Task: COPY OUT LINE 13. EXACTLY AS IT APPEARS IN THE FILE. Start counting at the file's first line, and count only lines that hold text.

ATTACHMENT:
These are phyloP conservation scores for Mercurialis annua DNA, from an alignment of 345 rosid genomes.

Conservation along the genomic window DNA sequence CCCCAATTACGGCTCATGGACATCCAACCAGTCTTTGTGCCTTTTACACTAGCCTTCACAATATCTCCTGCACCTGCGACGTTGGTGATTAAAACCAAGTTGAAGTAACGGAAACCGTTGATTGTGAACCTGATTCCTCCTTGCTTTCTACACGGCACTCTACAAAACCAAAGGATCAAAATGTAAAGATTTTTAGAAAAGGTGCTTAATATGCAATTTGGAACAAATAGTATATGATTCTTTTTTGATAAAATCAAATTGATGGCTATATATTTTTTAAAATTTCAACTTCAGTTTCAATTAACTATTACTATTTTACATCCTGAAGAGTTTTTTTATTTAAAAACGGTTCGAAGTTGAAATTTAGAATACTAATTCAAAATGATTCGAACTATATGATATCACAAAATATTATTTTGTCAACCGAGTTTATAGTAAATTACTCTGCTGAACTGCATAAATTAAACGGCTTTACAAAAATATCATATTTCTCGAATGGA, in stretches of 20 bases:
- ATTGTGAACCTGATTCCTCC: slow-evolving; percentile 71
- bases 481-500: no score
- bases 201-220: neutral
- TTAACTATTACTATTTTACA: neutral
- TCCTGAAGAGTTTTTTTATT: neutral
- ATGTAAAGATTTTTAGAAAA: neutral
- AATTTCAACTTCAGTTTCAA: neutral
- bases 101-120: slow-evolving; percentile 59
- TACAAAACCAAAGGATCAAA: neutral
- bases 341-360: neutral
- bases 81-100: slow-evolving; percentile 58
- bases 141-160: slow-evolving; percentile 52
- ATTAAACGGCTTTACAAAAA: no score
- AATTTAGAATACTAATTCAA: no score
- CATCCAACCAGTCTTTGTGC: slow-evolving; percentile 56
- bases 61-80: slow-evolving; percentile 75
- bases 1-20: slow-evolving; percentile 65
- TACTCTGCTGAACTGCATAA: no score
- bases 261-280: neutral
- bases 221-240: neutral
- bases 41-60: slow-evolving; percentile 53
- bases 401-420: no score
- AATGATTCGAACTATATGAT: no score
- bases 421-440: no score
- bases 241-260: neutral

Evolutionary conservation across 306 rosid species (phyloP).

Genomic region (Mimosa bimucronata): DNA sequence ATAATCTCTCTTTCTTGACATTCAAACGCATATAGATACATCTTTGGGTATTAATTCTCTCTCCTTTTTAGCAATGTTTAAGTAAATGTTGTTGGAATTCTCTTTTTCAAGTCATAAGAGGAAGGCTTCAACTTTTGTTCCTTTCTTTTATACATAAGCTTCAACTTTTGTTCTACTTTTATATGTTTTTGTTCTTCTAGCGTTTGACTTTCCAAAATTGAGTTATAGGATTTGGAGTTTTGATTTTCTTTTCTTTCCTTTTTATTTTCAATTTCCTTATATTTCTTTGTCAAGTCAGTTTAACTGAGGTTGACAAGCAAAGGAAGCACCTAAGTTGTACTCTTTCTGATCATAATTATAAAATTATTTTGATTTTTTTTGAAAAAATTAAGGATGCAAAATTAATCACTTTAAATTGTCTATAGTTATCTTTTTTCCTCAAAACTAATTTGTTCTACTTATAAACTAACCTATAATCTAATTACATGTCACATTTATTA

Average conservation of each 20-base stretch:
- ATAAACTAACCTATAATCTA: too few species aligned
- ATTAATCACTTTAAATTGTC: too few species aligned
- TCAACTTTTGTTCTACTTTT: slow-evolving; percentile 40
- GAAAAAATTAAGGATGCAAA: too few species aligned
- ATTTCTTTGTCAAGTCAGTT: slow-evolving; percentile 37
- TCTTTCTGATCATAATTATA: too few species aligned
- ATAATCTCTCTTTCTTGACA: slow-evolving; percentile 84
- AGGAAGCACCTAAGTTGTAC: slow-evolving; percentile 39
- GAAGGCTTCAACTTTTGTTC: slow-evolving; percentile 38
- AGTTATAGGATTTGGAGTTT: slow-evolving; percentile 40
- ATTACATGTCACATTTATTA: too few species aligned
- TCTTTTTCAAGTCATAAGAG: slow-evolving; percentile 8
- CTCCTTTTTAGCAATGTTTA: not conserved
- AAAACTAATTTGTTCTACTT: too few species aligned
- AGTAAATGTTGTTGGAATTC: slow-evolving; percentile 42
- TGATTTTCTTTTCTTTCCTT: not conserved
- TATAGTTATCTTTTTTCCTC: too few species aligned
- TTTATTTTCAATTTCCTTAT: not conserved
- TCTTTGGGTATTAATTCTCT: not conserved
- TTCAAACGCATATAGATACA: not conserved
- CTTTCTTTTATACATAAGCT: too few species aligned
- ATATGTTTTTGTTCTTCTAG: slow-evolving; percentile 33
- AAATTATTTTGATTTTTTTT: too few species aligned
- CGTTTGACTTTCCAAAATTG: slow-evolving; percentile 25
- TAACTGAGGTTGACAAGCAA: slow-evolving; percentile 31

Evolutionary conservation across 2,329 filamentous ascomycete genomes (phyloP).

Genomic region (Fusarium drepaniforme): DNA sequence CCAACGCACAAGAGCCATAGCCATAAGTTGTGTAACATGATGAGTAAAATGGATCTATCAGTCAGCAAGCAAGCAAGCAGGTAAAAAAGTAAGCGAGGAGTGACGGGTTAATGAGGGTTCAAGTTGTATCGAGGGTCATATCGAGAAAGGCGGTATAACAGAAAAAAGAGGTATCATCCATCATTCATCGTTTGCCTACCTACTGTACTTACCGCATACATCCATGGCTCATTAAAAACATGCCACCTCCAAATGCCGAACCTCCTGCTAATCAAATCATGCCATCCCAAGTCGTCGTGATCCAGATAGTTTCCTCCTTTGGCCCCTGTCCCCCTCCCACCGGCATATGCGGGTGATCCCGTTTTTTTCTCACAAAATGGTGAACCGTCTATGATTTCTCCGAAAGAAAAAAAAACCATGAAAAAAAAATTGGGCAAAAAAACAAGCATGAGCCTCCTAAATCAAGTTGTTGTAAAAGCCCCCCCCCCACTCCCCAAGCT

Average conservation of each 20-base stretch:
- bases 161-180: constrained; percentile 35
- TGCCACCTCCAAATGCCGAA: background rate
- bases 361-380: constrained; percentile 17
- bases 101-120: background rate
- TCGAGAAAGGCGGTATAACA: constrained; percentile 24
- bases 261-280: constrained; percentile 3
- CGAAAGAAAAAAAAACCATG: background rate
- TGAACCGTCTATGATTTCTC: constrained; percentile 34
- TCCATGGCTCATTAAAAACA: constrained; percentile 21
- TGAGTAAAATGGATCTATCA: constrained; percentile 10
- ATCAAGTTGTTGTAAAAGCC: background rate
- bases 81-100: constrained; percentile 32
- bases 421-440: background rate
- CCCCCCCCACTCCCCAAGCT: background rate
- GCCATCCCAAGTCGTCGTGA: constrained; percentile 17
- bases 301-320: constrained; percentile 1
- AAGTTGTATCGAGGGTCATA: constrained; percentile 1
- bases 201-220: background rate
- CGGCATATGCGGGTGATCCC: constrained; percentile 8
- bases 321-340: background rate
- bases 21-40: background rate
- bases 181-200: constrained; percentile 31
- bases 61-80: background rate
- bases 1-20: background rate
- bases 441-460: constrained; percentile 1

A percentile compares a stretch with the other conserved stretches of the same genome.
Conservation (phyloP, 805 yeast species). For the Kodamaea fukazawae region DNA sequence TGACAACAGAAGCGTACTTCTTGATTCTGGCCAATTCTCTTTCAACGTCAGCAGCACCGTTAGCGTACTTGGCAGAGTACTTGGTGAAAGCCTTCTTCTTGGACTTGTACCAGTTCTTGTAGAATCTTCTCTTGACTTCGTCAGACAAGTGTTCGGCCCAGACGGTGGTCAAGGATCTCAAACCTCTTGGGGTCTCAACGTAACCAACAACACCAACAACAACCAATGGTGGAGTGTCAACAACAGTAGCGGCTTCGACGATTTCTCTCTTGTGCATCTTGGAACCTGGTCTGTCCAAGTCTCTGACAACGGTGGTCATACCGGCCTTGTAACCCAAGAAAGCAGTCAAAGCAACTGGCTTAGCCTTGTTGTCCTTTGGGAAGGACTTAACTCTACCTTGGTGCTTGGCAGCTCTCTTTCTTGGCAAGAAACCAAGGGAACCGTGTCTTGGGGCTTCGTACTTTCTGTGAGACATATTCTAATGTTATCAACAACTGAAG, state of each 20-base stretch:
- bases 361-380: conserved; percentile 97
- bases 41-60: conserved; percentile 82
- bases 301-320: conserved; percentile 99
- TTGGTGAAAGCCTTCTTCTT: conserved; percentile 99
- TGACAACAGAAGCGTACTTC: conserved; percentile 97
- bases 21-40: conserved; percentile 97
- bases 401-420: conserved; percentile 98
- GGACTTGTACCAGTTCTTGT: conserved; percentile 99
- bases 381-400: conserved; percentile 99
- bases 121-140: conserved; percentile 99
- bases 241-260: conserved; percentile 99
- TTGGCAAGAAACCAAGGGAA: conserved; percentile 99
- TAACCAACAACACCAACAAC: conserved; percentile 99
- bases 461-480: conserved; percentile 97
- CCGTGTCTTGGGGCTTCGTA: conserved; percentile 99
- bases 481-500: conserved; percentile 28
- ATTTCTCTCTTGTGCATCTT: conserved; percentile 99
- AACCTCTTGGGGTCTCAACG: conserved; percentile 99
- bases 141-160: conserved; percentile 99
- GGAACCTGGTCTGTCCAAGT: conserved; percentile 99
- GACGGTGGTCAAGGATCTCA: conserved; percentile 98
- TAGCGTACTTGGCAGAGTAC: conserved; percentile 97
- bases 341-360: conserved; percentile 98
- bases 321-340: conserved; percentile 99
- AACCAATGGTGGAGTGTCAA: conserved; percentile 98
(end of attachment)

- bases 81-100: slow-evolving; percentile 58